Anyone who's been out clubbing recently in the UK will have noticed that many male ravers are bigger and more muscular than ever before. A culture that's long been more 'elegantly wasted' has become absolutely ripped. And it's not just on the floor – DJs used to look and act like the biggest caners in the party. But now they are healthier and buffer than ever before, the likes of Calvin Harris posing in his pants with a perfect six-pack in an Armani campaign, and DJ Fresh revealing that he works out every other day. "When you're standing up there with your arms in the air, it's a bit shit if you look like a twig," he told Men's Health magazine.
With gruelling tour schedules and a carefully constructed image, it's understandable that DJs want to stay and look healthy – but what about the punters? Karenza Moore, a sociologist at Lancaster University who specialises in drug and club culture, says men today are subject to the same scrutiny and body image pressure that women have long suffered, and that ideal body shapes for men have shifted towards a musclier look.
"We used to go clubbing in jeans and trainers," she says. "Now, straight lads are going out in tight T-shirts, dressed to impress, and part of that look is being big and muscled," she says. "There's huge pressure on young people nowadays to look good, and to present yourself well on social media."
Where sex, drugs and acid house once ruled, now it's all creatine and cross trainers. Gym memberships hit 8m in the UK for the first time last summer in an industry now worth £4bn, and this year, the Office for National Statistics included protein powder – used by many gym-goers to build muscle – as a staple item in its basket of goods used to track inflation.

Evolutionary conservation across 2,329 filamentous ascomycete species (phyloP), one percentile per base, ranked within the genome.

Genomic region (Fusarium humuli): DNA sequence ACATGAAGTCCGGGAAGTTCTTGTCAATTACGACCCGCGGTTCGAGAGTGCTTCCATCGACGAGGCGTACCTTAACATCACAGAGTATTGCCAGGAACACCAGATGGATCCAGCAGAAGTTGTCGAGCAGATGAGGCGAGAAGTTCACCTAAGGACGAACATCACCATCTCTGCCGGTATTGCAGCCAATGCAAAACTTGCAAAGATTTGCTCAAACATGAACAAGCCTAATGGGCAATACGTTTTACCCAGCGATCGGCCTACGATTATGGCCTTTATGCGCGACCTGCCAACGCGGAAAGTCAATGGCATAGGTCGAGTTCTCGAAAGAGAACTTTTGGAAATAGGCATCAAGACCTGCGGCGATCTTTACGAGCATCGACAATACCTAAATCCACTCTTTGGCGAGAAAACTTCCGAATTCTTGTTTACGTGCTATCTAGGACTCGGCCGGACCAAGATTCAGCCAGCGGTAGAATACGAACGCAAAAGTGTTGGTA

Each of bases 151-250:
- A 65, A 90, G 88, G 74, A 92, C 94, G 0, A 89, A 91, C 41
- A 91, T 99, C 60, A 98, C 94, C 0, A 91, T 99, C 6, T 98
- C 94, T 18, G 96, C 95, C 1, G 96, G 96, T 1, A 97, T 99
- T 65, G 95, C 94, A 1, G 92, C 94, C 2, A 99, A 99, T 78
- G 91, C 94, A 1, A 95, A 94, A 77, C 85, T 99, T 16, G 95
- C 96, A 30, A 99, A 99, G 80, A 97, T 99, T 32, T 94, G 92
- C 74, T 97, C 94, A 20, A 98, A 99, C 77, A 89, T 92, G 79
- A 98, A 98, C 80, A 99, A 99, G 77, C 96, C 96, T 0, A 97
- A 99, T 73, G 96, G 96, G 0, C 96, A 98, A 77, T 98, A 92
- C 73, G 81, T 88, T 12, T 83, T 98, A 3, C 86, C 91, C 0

While there's no suggestion that any of the DJs mentioned above have achieved peak physique with anything other than healthy lifestyles and personal trainers, is there more to some clubland muscle-men than meets the eye? Is it just a casual insult from those who 'don't even lift bro', or are more clubbers taking steroids to make themselves big?
Stewart Who? used to work on the door of legendary London gay club Trade at Turnmills, is convinced the recent growth spurt among straight male clubbers is down to steroid use, and says many are emulating their gay counterparts in pursuit of the body beautiful – by any means necessary.
"The straight boys have taken to steroids with gusto," he says. "It's the TOWIE syndrome. They get the sleeve tattoos and the slicked-over hair and the big bodies. It was just gay men and body-builders before. That Men's Health, body beautiful thing is mainstream now. It's a shift in masculinity."
Stewart says the muscle tone, definition and scale of a steroid users' pumped-up parts stand out as they tend not match the rest of their bodies. The look is fake and, to the trained eye, he says, plain to see. And he should know. As the ex-boyfriend, many years ago, of a man who dealt steroids to London's gay male strippers, he has seen dozens of guys go from standard gym-pimped physiques to looking like superheroes.
"You can tell when someone has done steroids. You can sense the exaggeration – even if it's the first time you've seen them," he says. "You can go to the gym but you reach a plateau, even if you're dedicated. That's what leads people to steroids."